DICKINSON, N.D. — Dickinson School Board President Brent Seaks announced Monday, Feb. 10, that Dickinson Public Schools "will take no further action regarding the mascot at this time."
He said the board needs to focus on solving other issues facing the district, such as overcapacity.
"It's certainly controversial," he said. "It's disheartening to know that a third of the population is not in support of our mascot and two-thirds are. Ideally, you'd have a mascot that 100% or 99.9% do (support), and you don't have that. There's no quick fix to that. There's no easy answers. There's no easy answers what to do with the capacity and coming up with a solution that the community will support, but that's where the time and energy has to be."
School board member David Wilkie, who had been receptive to changing the mascot, said he respects the board's decision and agrees with it based on community feedback.
Kevin Hoherz, principal of Dickinson High School, said the mascot comes down to community pride.
"The surveys showed there was a good support for the mascot, so I'm happy," he said. "I understand the little people. They feel strongly about it. They presented themselves very well, and we understand their position, but the mascot is pride. It's not a derogatory term. The Mighty Midgets — the community takes it as a respectful mascot."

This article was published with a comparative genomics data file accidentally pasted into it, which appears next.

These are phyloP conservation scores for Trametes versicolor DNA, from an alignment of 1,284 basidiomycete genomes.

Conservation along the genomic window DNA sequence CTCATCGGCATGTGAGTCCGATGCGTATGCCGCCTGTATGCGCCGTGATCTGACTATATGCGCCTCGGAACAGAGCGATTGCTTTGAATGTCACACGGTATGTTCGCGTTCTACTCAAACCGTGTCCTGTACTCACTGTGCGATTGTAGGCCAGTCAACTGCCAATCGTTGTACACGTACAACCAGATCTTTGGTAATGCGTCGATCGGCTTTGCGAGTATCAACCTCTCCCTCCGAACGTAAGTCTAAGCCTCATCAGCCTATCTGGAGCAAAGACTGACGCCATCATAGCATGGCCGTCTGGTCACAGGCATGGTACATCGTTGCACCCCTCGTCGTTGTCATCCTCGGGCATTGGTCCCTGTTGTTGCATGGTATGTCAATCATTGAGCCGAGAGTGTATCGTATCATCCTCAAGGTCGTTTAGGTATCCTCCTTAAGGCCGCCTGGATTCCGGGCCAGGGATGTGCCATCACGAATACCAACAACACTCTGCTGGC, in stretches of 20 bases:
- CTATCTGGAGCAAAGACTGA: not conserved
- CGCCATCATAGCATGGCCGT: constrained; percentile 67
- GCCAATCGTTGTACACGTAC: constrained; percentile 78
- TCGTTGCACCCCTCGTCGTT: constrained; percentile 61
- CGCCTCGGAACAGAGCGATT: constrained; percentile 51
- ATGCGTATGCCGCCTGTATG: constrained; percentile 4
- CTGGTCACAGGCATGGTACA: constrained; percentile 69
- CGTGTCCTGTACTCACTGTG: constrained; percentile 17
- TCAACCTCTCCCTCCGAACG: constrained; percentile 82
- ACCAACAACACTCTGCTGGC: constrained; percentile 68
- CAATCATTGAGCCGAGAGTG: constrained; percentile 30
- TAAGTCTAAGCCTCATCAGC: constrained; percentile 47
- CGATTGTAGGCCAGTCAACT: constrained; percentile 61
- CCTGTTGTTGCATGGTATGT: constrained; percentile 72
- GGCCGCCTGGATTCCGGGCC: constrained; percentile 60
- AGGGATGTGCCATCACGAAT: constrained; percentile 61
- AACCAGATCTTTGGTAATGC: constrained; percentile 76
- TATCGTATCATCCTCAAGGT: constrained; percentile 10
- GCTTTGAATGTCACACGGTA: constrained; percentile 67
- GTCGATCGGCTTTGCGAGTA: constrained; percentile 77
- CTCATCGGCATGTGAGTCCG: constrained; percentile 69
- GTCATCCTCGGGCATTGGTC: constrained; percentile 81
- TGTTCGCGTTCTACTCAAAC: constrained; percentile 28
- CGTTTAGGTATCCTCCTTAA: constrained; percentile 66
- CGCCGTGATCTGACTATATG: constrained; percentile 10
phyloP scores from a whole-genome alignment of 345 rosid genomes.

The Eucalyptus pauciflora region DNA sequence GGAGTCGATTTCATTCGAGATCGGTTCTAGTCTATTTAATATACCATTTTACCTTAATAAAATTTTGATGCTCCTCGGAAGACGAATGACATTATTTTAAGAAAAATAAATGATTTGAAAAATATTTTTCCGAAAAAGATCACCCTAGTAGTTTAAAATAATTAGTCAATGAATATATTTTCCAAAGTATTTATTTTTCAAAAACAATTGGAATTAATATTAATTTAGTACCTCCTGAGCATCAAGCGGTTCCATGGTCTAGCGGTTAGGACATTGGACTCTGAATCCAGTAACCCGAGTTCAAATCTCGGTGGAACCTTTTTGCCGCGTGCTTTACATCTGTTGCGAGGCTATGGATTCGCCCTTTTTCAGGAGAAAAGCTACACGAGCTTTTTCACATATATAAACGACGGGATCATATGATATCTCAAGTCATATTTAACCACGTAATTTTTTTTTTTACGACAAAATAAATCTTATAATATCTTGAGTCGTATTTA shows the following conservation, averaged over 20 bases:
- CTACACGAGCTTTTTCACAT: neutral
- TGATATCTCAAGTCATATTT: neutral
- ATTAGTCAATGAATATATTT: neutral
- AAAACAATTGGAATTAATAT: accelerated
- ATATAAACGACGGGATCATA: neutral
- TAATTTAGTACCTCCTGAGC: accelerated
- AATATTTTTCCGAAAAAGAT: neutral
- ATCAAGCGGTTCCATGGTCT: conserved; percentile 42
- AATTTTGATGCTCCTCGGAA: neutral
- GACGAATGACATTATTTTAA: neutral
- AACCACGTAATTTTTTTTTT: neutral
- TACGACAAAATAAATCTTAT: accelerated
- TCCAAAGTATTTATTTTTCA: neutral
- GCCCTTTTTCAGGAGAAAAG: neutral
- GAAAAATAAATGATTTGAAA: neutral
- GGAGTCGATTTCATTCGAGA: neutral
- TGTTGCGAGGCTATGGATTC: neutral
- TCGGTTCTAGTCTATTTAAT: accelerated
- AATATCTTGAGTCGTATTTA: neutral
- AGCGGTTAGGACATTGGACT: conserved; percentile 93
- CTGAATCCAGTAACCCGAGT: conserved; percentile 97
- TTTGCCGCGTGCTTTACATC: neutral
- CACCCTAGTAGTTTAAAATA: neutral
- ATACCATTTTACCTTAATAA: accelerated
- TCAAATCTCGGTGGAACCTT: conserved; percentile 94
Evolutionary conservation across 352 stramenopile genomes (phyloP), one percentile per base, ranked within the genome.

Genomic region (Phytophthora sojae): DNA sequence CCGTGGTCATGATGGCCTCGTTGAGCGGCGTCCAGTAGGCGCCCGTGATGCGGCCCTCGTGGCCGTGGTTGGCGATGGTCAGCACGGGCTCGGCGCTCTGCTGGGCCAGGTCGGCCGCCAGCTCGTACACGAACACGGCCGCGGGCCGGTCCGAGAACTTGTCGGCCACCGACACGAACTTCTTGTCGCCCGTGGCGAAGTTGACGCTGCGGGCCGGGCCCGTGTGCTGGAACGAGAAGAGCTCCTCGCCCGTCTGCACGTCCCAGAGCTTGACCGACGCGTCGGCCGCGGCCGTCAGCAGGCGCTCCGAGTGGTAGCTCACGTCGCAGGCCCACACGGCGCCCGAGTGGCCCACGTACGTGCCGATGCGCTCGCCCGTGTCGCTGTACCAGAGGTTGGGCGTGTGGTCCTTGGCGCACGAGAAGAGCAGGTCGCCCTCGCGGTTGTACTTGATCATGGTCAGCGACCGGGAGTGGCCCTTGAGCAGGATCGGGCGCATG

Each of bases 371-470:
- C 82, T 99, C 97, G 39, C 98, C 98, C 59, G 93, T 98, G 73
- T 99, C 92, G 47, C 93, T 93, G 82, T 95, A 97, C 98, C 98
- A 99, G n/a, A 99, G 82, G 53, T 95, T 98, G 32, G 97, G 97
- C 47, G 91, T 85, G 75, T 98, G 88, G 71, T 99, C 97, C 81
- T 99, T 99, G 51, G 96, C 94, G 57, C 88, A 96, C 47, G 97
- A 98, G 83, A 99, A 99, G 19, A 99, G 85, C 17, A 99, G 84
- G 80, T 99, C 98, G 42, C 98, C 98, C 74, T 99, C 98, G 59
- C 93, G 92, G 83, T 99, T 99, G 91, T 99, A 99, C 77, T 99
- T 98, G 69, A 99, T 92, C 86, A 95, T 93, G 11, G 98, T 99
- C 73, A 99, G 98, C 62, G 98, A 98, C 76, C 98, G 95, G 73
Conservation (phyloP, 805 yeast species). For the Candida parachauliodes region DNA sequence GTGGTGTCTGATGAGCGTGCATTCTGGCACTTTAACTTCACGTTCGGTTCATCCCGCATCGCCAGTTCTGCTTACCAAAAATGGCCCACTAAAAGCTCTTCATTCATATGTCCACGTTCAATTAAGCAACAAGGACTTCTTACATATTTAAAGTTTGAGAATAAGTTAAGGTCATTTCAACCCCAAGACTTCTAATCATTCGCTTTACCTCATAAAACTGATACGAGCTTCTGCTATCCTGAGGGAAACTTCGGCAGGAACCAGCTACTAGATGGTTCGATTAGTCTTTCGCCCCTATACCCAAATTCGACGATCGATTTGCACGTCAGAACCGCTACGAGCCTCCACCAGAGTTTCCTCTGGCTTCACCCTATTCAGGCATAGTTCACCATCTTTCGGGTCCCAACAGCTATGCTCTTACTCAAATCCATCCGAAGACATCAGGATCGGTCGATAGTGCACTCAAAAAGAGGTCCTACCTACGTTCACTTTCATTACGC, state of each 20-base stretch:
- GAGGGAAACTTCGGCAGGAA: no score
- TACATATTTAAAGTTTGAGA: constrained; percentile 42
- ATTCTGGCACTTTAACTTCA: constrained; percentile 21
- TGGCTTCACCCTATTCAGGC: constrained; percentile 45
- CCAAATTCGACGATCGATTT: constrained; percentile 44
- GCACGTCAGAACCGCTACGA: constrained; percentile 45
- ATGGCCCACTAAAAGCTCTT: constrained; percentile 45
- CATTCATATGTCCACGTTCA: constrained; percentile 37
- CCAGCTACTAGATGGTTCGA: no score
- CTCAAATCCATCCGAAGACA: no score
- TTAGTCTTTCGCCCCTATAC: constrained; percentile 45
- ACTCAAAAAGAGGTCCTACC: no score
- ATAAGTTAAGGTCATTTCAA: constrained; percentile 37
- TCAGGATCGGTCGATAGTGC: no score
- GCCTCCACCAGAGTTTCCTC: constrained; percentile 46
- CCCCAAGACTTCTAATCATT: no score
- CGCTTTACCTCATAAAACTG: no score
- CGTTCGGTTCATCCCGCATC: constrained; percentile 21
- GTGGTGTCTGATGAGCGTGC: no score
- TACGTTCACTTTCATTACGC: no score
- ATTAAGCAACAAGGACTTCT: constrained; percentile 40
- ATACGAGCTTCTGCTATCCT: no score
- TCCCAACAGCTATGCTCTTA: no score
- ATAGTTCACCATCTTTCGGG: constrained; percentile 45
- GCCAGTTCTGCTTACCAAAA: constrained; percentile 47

In December, members of Little People of America spoke at a Dickinson School Board meeting to explain why they believe the high school's mascot, the Midgets, is offensive to little people. They asked the board to again consider changing the mascot, arguing that the term "midget" is derogatory.
Opponents of changing the mascot argued that to do so would be too politically correct and that the mascot is dear to many in the community.
The school district surveyed community members, students, faculty and staff in January, and a majority of the respondents were not in favor of changing the mascot.
The Dickinson community has battled over the mascot before. In 1996, the school board voted to change the mascot, and at least three board members were recalled as a result. The issue resurfaced in 2010 when the Little People of America spoke to then-school board president Dean Rummel, who put it on the board's agenda. That school board opted to avoid the controversy.